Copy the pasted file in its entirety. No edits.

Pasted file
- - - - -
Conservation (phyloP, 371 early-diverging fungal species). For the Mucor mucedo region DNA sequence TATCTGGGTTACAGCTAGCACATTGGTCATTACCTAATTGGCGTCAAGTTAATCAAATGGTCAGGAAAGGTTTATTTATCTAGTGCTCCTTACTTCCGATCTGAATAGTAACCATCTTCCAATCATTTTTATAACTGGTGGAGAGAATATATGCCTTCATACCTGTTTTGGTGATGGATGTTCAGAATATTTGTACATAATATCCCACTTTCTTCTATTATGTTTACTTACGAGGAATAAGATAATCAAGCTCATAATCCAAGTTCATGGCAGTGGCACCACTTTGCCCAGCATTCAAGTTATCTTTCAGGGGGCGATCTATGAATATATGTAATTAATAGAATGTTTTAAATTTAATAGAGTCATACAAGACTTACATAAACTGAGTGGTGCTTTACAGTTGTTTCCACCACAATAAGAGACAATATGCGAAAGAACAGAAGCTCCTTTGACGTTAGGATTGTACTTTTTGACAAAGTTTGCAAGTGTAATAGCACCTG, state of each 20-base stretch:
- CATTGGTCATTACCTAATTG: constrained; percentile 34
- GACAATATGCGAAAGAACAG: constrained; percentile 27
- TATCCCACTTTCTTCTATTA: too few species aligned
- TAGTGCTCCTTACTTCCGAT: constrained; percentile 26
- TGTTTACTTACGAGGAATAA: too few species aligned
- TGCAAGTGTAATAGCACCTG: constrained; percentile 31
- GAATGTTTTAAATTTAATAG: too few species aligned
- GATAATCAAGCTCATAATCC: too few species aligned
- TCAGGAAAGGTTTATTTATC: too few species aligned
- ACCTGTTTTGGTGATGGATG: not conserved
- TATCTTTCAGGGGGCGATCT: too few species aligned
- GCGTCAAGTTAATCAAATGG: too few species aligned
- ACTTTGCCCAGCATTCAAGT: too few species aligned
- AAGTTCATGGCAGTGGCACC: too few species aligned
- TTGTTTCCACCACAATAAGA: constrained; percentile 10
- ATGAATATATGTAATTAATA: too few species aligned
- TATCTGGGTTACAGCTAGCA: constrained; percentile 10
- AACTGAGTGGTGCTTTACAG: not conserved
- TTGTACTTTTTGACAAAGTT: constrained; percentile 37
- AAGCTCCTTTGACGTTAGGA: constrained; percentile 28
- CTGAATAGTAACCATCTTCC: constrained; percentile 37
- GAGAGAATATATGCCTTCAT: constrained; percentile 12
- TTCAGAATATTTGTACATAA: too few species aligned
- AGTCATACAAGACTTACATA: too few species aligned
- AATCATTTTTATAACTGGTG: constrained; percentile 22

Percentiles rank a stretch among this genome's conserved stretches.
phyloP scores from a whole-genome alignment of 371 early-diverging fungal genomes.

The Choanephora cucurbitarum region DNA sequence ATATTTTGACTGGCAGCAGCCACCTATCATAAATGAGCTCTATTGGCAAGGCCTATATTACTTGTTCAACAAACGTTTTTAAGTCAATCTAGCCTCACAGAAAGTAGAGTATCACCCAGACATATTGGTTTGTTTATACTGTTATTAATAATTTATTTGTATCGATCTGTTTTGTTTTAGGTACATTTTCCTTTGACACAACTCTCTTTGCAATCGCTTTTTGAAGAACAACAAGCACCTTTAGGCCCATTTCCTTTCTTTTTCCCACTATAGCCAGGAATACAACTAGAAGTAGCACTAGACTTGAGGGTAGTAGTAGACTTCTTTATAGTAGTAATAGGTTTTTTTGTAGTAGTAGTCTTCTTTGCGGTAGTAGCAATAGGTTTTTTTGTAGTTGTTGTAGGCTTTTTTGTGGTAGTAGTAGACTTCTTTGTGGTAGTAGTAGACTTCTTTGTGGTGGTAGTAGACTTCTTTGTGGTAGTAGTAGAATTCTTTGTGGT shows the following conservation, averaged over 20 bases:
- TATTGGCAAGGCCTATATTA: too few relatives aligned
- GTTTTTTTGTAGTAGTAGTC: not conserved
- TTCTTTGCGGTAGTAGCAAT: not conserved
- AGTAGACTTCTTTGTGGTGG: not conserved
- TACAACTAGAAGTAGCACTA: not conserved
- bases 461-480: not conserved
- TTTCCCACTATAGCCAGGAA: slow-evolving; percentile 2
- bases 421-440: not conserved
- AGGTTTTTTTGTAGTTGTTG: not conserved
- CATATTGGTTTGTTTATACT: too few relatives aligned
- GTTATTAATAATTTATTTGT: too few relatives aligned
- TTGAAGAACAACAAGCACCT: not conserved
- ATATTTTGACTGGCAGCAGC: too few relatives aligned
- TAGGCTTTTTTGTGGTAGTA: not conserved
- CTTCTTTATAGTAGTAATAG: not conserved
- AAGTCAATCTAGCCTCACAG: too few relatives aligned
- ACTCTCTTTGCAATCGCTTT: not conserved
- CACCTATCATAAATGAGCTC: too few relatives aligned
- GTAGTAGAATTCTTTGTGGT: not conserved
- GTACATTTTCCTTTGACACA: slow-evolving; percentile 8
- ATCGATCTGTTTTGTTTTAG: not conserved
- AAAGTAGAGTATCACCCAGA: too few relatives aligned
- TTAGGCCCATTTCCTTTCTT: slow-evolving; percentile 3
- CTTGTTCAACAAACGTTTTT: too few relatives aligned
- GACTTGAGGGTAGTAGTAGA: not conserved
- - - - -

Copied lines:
Conservation (phyloP, 371 early-diverging fungal species). For the Mucor mucedo region DNA sequence TATCTGGGTTACAGCTAGCACATTGGTCATTACCTAATTGGCGTCAAGTTAATCAAATGGTCAGGAAAGGTTTATTTATCTAGTGCTCCTTACTTCCGATCTGAATAGTAACCATCTTCCAATCATTTTTATAACTGGTGGAGAGAATATATGCCTTCATACCTGTTTTGGTGATGGATGTTCAGAATATTTGTACATAATATCCCACTTTCTTCTATTATGTTTACTTACGAGGAATAAGATAATCAAGCTCATAATCCAAGTTCATGGCAGTGGCACCACTTTGCCCAGCATTCAAGTTATCTTTCAGGGGGCGATCTATGAATATATGTAATTAATAGAATGTTTTAAATTTAATAGAGTCATACAAGACTTACATAAACTGAGTGGTGCTTTACAGTTGTTTCCACCACAATAAGAGACAATATGCGAAAGAACAGAAGCTCCTTTGACGTTAGGATTGTACTTTTTGACAAAGTTTGCAAGTGTAATAGCACCTG, state of each 20-base stretch:
- CATTGGTCATTACCTAATTG: constrained; percentile 34
- GACAATATGCGAAAGAACAG: constrained; percentile 27
- TATCCCACTTTCTTCTATTA: too few species aligned
- TAGTGCTCCTTACTTCCGAT: constrained; percentile 26
- TGTTTACTTACGAGGAATAA: too few species aligned
- TGCAAGTGTAATAGCACCTG: constrained; percentile 31
- GAATGTTTTAAATTTAATAG: too few species aligned
- GATAATCAAGCTCATAATCC: too few species aligned
- TCAGGAAAGGTTTATTTATC: too few species aligned
- ACCTGTTTTGGTGATGGATG: not conserved
- TATCTTTCAGGGGGCGATCT: too few species aligned
- GCGTCAAGTTAATCAAATGG: too few species aligned
- ACTTTGCCCAGCATTCAAGT: too few species aligned
- AAGTTCATGGCAGTGGCACC: too few species aligned
- TTGTTTCCACCACAATAAGA: constrained; percentile 10
- ATGAATATATGTAATTAATA: too few species aligned
- TATCTGGGTTACAGCTAGCA: constrained; percentile 10
- AACTGAGTGGTGCTTTACAG: not conserved
- TTGTACTTTTTGACAAAGTT: constrained; percentile 37
- AAGCTCCTTTGACGTTAGGA: constrained; percentile 28
- CTGAATAGTAACCATCTTCC: constrained; percentile 37
- GAGAGAATATATGCCTTCAT: constrained; percentile 12
- TTCAGAATATTTGTACATAA: too few species aligned
- AGTCATACAAGACTTACATA: too few species aligned
- AATCATTTTTATAACTGGTG: constrained; percentile 22

Percentiles rank a stretch among this genome's conserved stretches.
phyloP scores from a whole-genome alignment of 371 early-diverging fungal genomes.

The Choanephora cucurbitarum region DNA sequence ATATTTTGACTGGCAGCAGCCACCTATCATAAATGAGCTCTATTGGCAAGGCCTATATTACTTGTTCAACAAACGTTTTTAAGTCAATCTAGCCTCACAGAAAGTAGAGTATCACCCAGACATATTGGTTTGTTTATACTGTTATTAATAATTTATTTGTATCGATCTGTTTTGTTTTAGGTACATTTTCCTTTGACACAACTCTCTTTGCAATCGCTTTTTGAAGAACAACAAGCACCTTTAGGCCCATTTCCTTTCTTTTTCCCACTATAGCCAGGAATACAACTAGAAGTAGCACTAGACTTGAGGGTAGTAGTAGACTTCTTTATAGTAGTAATAGGTTTTTTTGTAGTAGTAGTCTTCTTTGCGGTAGTAGCAATAGGTTTTTTTGTAGTTGTTGTAGGCTTTTTTGTGGTAGTAGTAGACTTCTTTGTGGTAGTAGTAGACTTCTTTGTGGTGGTAGTAGACTTCTTTGTGGTAGTAGTAGAATTCTTTGTGGT shows the following conservation, averaged over 20 bases:
- TATTGGCAAGGCCTATATTA: too few relatives aligned
- GTTTTTTTGTAGTAGTAGTC: not conserved
- TTCTTTGCGGTAGTAGCAAT: not conserved
- AGTAGACTTCTTTGTGGTGG: not conserved
- TACAACTAGAAGTAGCACTA: not conserved
- bases 461-480: not conserved
- TTTCCCACTATAGCCAGGAA: slow-evolving; percentile 2
- bases 421-440: not conserved
- AGGTTTTTTTGTAGTTGTTG: not conserved
- CATATTGGTTTGTTTATACT: too few relatives aligned
- GTTATTAATAATTTATTTGT: too few relatives aligned
- TTGAAGAACAACAAGCACCT: not conserved
- ATATTTTGACTGGCAGCAGC: too few relatives aligned
- TAGGCTTTTTTGTGGTAGTA: not conserved
- CTTCTTTATAGTAGTAATAG: not conserved
- AAGTCAATCTAGCCTCACAG: too few relatives aligned
- ACTCTCTTTGCAATCGCTTT: not conserved
- CACCTATCATAAATGAGCTC: too few relatives aligned
- GTAGTAGAATTCTTTGTGGT: not conserved
- GTACATTTTCCTTTGACACA: slow-evolving; percentile 8
- ATCGATCTGTTTTGTTTTAG: not conserved
- AAAGTAGAGTATCACCCAGA: too few relatives aligned
- TTAGGCCCATTTCCTTTCTT: slow-evolving; percentile 3
- CTTGTTCAACAAACGTTTTT: too few relatives aligned
- GACTTGAGGGTAGTAGTAGA: not conserved